I have spent a long time developing knowledge, enquiring, studying, paying attention and refining my approach.  My experience to date – not all of it relevant – has been hard-earned; my military service taught me many things – not least of which was that you can do more than you think you are ever capable of.  It also taught me that a sense of humour is vitally important (even if it is little ‘dark’ at times), humility is an exceptional quality and being un-relenting in the pursuit of the elusive and mercurial nirvana, ‘excellence’ is both right and proper.  I have come to know that there is no such thing as ‘an expert’ – and to be wary of anyone who claims to be one.

There is an awful lot I didn’t – and couldn’t have – learned in the military too.  Business can be mercenary; the customer is not always right, but the best ones know that and it is why they come to you in the first place.  Not only that, they will pay you to help when they are not right, or they don’t know, or they just can’t do something themselves – and you need to be respectful of that.   It has struck me that people tend to classify products or services (not just mine) as either ‘expensive’ or ‘inexpensive’ and this, together with a sense of what constitutes ‘value’ for them, influences how they judge spending their money on buying products or services.  This is the healthy, and normal way in which relationships are built; this is how trust develops and foundation clients invest their loyalty – in return for which, you give the best you have got….always.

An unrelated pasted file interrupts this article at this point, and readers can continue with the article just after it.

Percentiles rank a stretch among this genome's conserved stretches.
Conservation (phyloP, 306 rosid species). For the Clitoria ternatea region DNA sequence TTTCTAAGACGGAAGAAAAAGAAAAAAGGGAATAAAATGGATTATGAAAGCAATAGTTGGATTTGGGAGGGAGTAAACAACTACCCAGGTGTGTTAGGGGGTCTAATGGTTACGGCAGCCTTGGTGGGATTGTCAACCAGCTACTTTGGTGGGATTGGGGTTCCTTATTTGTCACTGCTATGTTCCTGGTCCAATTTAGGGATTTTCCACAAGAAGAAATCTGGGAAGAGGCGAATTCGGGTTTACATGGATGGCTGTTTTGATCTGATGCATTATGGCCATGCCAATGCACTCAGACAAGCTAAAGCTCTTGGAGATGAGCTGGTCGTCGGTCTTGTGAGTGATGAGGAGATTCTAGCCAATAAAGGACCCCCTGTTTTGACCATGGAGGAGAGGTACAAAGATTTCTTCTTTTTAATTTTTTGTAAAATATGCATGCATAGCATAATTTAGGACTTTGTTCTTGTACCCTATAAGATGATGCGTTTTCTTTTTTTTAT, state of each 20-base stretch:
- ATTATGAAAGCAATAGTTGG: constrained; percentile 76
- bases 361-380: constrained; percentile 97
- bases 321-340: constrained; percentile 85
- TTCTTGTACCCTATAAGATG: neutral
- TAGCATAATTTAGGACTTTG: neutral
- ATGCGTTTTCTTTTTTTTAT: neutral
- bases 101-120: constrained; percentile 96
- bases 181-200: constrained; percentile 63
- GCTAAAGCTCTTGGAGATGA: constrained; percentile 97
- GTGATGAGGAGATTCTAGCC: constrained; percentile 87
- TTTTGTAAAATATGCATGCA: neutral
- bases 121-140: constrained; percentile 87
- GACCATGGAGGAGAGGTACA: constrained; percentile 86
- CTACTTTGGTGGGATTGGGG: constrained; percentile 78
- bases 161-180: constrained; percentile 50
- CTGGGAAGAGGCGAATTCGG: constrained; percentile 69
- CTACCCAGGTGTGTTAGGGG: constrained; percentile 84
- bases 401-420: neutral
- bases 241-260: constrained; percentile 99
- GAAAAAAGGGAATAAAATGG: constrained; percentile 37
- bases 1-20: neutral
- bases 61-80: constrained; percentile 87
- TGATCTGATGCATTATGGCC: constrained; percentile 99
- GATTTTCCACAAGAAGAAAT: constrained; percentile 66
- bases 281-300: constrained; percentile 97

In my line of work, good horses – like good leaders – take time to develop; they require investment and benefit enormously from an environment in which they can learn and are allowed to make mistakes.  The knowledge and skill-sets I have developed are focussed on ensuring that when people pay their hard-earned money for my services, they know it is expensive because it is worth it.  However, it has to be tempered with this:

Rule #1: Provide the absolute best product and/or service you can; Rule #2: Be honourable and authentic in the way you deal with people, and; Rule #3: Don’t be greedy.

At the beginning of this year – and again, after careful consideration and lengthy discussion (you know who you are AC FarmTech Ltd – thank you) – I changed my pricing models for both my consultancy work and my horse training;  I am just going to talk about the horse training here by way of illustration.  When a client contacts me with an enquiry for a one-off session, I explain that I charge a call-out fee (which covers my time in turning up at the agreed location); at my discretion and often in negotiation with the client, this fee may be waived – an example might be under the circumstance of a referral from an existing client.  In addition, I charge a distance fee per Km travelled (usually based on a return journey from my home location to wherever I am meeting the client – again, this is negotiable; for example, I have a client who comes to pick me up as a matter of convenience primarily for them).  When I arrive at the location where the training session is to take place, the meter starts running and there is an hourly fee charged – this is where trust is built; I am not greedy or wasteful of time.  After all, if I want to establish rapport and an enduring and authentic relationship with a client where they can feel comfortable about working with me and their horse and they trust what I can do or bring to the party – then why on earth would you abuse that?